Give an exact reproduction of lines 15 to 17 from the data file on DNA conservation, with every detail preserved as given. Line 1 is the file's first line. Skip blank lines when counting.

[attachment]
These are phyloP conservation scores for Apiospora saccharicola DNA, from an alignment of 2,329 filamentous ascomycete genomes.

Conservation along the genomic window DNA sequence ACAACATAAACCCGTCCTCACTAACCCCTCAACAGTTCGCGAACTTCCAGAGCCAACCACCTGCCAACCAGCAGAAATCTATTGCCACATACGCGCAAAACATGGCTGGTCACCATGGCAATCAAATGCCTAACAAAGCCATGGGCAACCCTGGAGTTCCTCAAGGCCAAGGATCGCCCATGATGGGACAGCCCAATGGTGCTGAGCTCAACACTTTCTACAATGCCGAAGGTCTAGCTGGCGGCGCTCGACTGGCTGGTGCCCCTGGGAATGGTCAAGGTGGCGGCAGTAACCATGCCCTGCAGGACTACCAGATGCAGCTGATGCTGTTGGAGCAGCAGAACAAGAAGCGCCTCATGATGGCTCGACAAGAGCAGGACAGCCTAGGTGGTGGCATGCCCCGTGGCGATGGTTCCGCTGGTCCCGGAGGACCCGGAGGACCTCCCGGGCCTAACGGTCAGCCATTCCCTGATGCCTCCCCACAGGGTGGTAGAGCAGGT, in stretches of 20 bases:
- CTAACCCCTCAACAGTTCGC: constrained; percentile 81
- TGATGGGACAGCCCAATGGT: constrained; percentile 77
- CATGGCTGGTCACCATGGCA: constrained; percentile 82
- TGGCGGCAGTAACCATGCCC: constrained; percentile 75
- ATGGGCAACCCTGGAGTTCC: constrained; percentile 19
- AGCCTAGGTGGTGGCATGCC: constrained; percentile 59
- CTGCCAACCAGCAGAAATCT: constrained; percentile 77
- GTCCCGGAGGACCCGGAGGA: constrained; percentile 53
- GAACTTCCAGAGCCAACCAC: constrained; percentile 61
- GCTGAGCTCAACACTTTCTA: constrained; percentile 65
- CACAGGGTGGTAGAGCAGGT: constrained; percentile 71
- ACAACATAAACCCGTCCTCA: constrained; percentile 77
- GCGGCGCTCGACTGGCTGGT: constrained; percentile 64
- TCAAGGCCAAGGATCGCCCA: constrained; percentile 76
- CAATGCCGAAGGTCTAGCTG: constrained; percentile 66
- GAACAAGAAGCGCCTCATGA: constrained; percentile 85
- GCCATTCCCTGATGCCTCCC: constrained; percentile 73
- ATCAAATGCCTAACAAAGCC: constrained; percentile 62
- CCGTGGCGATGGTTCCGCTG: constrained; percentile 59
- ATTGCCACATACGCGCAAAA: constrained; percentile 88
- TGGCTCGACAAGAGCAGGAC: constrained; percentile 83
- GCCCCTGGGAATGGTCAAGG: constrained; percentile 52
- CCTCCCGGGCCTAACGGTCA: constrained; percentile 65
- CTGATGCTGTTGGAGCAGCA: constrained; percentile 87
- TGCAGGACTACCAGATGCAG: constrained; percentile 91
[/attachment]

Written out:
- GCGGCGCTCGACTGGCTGGT: constrained; percentile 64
- TCAAGGCCAAGGATCGCCCA: constrained; percentile 76
- CAATGCCGAAGGTCTAGCTG: constrained; percentile 66